Younger age, no use of calcium antagonists, and more may be at play in out-of-hospital cardiac arrest

Several clinical and angiographic features of acute myocardial infarction (MI) patients were linked with out-of-hospital cardiac arrest (OHCA), researchers in Japan reported.

In a retrospective study of over 400 patients with acute MI who underwent percutaneous coronary intervention (PCI), 29% were associated with OHCA, according to Yasunori Ueda, MD, PhD, of the National Hospital Organization, Osaka National Hospital, and co-authors.

A multivariate analysis revealed the following factors to be tied to OHCA versus no OHCA:

  • Age: odds ratio 0.8 (95% CI 0.7-0.9/5 years, P<0.001).
  • Estimated glomerular filtration rate (eGFR): OR 0.8, (95% CI 0.7-0.8/10 ml/min/1.73 m2, P<0.001).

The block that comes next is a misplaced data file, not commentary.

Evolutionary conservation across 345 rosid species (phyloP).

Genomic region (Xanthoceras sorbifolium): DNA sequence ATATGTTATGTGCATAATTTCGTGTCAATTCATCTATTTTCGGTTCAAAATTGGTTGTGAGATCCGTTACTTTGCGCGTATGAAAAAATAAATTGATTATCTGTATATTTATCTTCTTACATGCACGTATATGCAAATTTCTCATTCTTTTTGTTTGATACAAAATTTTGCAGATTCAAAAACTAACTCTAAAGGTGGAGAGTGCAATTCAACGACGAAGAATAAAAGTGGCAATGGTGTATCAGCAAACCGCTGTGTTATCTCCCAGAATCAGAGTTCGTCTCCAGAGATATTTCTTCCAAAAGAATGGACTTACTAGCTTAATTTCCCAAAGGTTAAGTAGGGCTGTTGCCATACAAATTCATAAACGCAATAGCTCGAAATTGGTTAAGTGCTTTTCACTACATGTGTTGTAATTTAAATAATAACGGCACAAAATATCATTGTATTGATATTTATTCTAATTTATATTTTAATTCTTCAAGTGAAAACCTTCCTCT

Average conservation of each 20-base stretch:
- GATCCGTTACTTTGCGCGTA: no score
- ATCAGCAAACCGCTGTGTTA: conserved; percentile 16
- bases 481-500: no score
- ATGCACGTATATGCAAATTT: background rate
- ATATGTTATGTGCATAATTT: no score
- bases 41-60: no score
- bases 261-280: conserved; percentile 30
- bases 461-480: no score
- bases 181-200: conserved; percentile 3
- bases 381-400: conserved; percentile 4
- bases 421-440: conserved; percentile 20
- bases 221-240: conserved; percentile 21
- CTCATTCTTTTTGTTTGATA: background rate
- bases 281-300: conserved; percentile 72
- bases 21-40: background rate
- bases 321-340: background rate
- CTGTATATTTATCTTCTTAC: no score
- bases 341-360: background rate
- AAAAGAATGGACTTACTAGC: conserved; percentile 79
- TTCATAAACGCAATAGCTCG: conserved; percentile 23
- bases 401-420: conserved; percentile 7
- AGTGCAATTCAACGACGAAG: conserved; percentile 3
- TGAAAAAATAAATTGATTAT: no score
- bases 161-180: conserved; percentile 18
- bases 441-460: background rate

• Peak creatine kinase-myocardial band (CK-MB): OR 1.3 (95% CI 1.2-1.4/102 U/l, P<0.001).
  • Use of calcium channel antagonists: OR 0.4 (95% CI 0.2-0.7, P=0.002).

The culprit lesion at the left main coronary artery and the presence of chronic total occlusion (CTO) also were associated with OCHA, they wrote in the Journal of the American College of Cardiology.

“To the best of our knowledge, this is the first study to examine the risk factors of OHCA due to acute MI… Although our cohort still has selection bias of excluding the patients who died before being transported to the hospital by emergency medical services and those who already did not have any signs of life and CPR was terminated at the emergency department, it would be the least biased cohort of acute MI with and without OHCA,” Ueda’s group asserted.